Guide To Guiding


This is one of our most important principles. This means that the ride guide or any of our riders needs to notice if the group are getting spread out. Often this means that we all find a suitable place to pull in at the side of the road. Sometimes it may be enough to just slow the pace down slightly to create a more compact riding group. Never assume at a road junction that the back of the group will know where to go, always wait at a group junction if the back of the group are not in sight. If you think some riders are going at a faster pace than appropriate for the group you can ask them to slow down so that the group is compact. If riders choose to cycle ahead then they should stop at junctions, they should not assume that the group will take the “obvious” route. Our love of “pointless loops” means that we often divert off the road onto an interesting side road which has fabulous views. If a rider disappears ahead it is their responsibility to “find” the group again.


When you reach a road junction each rider will need to make a personal judgement about whether they feel it is safe to cross the road. If you do not feel ready to cross the road then wait until it feels safe, even if the rest of the group has crossed, they will wait for you at a safe point just past the junction.


It is really helpful if someone on the ride team can mend a puncture! Each rider should have their own spare inner tube, a small pump and the appropriate tool to remove their wheel (if not quick release). You may find it useful to come prepared to help with minor repairs, plastic gloves and “wet wipes” are a great addition to your saddlebag! The team at Chevin Cycles often run bike maintenance courses, and are well worth attending.


At many of our café stops (particularly in winter) you will not be able to see your bike from the café. This is prime territory for bike thefts so encourage lock sharing! Some riders may not have a lock with them and seem relaxed about leaving it unlocked. Discourage this as a stolen bike will delay and upset the whole group!


We will stop at a café stop about halfway round our ride. For some rides we have arranged this stop in advance and the café should be expecting you. If the service is good then the coffee stop will take about 30-45 minutes and is an important social element of the ride. You will probably want to drink water during the ride so always bring a water bottle. It is helpful to learn how to drink whilst riding – we recommend that you keep the pull up lid on the bottle up so that you can grab and sip from the bottle. A snack bar or banana can be very useful if you run out of energy during the ride (sometimes the hills or the head wind can really sap your energy) Be aware that some newer riders will find it difficult to snack and drink whilst riding so make sure you pause at the top of the hills for long enough for refuelling and hydration!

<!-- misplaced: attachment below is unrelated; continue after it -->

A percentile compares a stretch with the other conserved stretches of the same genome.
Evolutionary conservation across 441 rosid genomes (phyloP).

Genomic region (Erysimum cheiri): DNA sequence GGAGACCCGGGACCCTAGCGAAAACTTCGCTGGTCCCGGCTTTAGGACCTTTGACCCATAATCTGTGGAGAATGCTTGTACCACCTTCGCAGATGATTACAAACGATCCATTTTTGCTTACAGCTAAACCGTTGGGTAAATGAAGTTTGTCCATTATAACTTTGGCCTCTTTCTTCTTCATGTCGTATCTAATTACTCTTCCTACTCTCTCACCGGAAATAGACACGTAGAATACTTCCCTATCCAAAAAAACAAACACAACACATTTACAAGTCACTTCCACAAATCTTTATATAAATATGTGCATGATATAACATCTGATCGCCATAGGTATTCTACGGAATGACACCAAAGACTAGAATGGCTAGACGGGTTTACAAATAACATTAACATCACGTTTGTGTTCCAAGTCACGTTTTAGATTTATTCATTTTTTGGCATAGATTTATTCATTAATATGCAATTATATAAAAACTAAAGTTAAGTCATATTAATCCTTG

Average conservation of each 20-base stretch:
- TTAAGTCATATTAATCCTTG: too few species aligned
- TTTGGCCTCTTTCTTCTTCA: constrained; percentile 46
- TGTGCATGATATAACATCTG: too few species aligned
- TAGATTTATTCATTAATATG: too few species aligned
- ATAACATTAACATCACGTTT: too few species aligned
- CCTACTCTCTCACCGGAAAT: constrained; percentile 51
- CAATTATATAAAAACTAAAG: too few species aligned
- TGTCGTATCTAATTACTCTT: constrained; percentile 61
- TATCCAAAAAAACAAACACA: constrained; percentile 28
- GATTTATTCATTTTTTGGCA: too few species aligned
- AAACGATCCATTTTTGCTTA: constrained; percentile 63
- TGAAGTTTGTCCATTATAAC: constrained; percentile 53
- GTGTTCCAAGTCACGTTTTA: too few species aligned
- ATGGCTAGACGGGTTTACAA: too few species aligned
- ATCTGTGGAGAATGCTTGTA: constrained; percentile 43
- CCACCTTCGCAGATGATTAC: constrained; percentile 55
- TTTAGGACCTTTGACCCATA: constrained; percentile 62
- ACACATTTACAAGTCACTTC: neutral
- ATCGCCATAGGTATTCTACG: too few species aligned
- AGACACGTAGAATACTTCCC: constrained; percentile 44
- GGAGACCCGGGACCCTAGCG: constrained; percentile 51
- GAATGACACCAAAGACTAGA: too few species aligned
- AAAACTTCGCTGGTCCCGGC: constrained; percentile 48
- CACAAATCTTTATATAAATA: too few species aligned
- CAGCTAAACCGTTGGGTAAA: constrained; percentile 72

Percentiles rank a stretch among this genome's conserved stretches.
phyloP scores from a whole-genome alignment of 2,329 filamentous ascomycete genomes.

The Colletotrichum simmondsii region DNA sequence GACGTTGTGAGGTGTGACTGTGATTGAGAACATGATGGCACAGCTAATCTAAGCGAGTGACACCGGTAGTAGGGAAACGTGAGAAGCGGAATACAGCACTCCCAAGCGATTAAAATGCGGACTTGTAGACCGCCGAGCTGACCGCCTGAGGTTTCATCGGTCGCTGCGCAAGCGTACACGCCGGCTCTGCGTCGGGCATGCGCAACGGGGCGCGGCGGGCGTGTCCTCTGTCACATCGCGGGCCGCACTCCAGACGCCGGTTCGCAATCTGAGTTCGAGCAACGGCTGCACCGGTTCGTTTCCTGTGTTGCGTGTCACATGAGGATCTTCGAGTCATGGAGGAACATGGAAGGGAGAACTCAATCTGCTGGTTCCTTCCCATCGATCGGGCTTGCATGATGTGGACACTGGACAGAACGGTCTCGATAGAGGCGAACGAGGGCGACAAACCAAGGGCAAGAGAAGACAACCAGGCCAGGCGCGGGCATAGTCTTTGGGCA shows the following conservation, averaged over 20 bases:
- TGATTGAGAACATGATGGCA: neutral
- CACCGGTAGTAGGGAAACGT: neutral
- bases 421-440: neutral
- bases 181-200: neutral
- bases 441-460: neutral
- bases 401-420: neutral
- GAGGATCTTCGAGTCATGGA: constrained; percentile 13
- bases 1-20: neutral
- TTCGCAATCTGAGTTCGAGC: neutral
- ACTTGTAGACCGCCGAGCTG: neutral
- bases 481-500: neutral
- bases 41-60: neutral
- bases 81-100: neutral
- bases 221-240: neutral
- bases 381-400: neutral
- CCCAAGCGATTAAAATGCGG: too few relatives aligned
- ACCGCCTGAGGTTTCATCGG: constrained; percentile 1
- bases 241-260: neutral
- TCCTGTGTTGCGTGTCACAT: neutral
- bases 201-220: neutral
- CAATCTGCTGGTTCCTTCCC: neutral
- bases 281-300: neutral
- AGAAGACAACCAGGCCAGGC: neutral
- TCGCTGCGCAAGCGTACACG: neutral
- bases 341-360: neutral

Don’t assume that there is always going to be a signal, some parts of the Dales can be very patchy and this can cause problems should there be an accident. It is a good idea to have a look at our planned route in advance (they are always on the website) so that you have a sense of where we are going. If an accident happens it is recommended that you phone 999 or 112 on your mobile for an ambulance.


Most rides will go without an incident but sometimes there are accidents on our rides and the ride team will need to make sure that we look after everyone affected. Here are some tips:

  • A phone call to 999 or 112 Communicating with the ambulance response team about what happened.
  • Comforting and talking to the injured riders.
  • Administering basic road side first aid
  • Slowing down traffic
  • Getting blankets/coats to keep the riders warm from passing motorist and home owners.
  • Finding details of next of kin so we could keep them updated (always have your club card or other form of ID with the “In Case of Emergency” number to help us find your contacts.
  • If possible find someone to take care of the bikes of the injured riders and any riders who go with them in the ambulance
  • Take photographs of the road scene for any possible follow up – eg of pot hole damage